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Int J Aging Hum Dev. 2018 Jan 1:91415018754310. doi: 10.1177/0091415018754310. [Epub ahead of print]

Depression Associated With Transitions Into and Out of Spousal Caregiving.

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1 Graduate 436523 School of Public Health and Health Policy, City University of New York , NY, USA.
2 Faculty of Social Work, University of Calgary, Calgary, Alberta, Canada.
3 Graduate Center, City University of New York, NY, USA.


This study investigates depressive symptoms among spousal caregivers in three groups: those who become caregivers, those who continue care, and those who exit caregiving, compared with those who remain non-caregivers. We also examine depressive symptoms among widowed caregivers by length of bereavement. We use four waves of the U.S. Health and Retirement Study (2006, 2008, 2010, and 2012), for a total of 43,262 observations. Findings show elevated levels of depressive symptoms for new caregivers, continuing caregivers, and exit caregivers. Among exit caregivers, symptoms were elevated when measured in the first 15 months after the spouse's death but declined thereafter. These findings add to the evidence that spousal caregiving carries a risk for depression, and symptoms are likely to peak near the end of the caregiving episode. These results underscore the need to provide support to newly widowed individuals.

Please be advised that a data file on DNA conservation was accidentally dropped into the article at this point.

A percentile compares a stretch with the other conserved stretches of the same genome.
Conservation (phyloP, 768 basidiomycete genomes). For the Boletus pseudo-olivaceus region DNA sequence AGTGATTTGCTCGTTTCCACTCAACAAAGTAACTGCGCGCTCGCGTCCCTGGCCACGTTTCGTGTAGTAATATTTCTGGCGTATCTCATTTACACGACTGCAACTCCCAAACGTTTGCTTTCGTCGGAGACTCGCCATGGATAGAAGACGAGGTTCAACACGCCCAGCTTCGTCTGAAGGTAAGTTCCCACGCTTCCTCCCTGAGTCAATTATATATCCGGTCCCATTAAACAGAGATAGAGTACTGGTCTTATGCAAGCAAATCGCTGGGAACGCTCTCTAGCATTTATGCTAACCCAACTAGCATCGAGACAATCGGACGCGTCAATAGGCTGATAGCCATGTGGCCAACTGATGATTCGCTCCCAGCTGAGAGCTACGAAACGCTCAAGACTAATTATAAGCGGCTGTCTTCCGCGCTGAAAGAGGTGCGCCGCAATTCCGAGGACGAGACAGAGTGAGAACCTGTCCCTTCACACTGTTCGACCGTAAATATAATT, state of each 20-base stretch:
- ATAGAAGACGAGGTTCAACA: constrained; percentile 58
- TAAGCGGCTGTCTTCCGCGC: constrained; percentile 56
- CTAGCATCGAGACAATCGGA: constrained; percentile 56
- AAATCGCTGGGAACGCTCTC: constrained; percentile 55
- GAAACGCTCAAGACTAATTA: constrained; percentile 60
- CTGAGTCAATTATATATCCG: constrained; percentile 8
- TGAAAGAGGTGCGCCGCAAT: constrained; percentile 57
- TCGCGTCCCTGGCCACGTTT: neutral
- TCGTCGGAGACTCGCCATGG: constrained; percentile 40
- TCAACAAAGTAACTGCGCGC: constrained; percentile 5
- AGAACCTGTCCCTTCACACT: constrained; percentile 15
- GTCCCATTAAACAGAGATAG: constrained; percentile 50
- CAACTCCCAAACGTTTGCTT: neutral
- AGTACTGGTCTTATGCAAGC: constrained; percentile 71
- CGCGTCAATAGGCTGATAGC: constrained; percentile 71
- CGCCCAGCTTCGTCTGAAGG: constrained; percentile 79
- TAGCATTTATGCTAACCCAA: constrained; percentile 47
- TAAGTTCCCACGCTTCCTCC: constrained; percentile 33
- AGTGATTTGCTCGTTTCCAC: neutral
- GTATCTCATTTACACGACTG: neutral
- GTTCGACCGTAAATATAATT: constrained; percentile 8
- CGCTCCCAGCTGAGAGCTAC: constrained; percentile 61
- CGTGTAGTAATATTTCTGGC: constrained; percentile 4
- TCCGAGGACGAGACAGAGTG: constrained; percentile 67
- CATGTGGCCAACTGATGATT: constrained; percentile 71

caregiver burden; caregiving transition; widowhood


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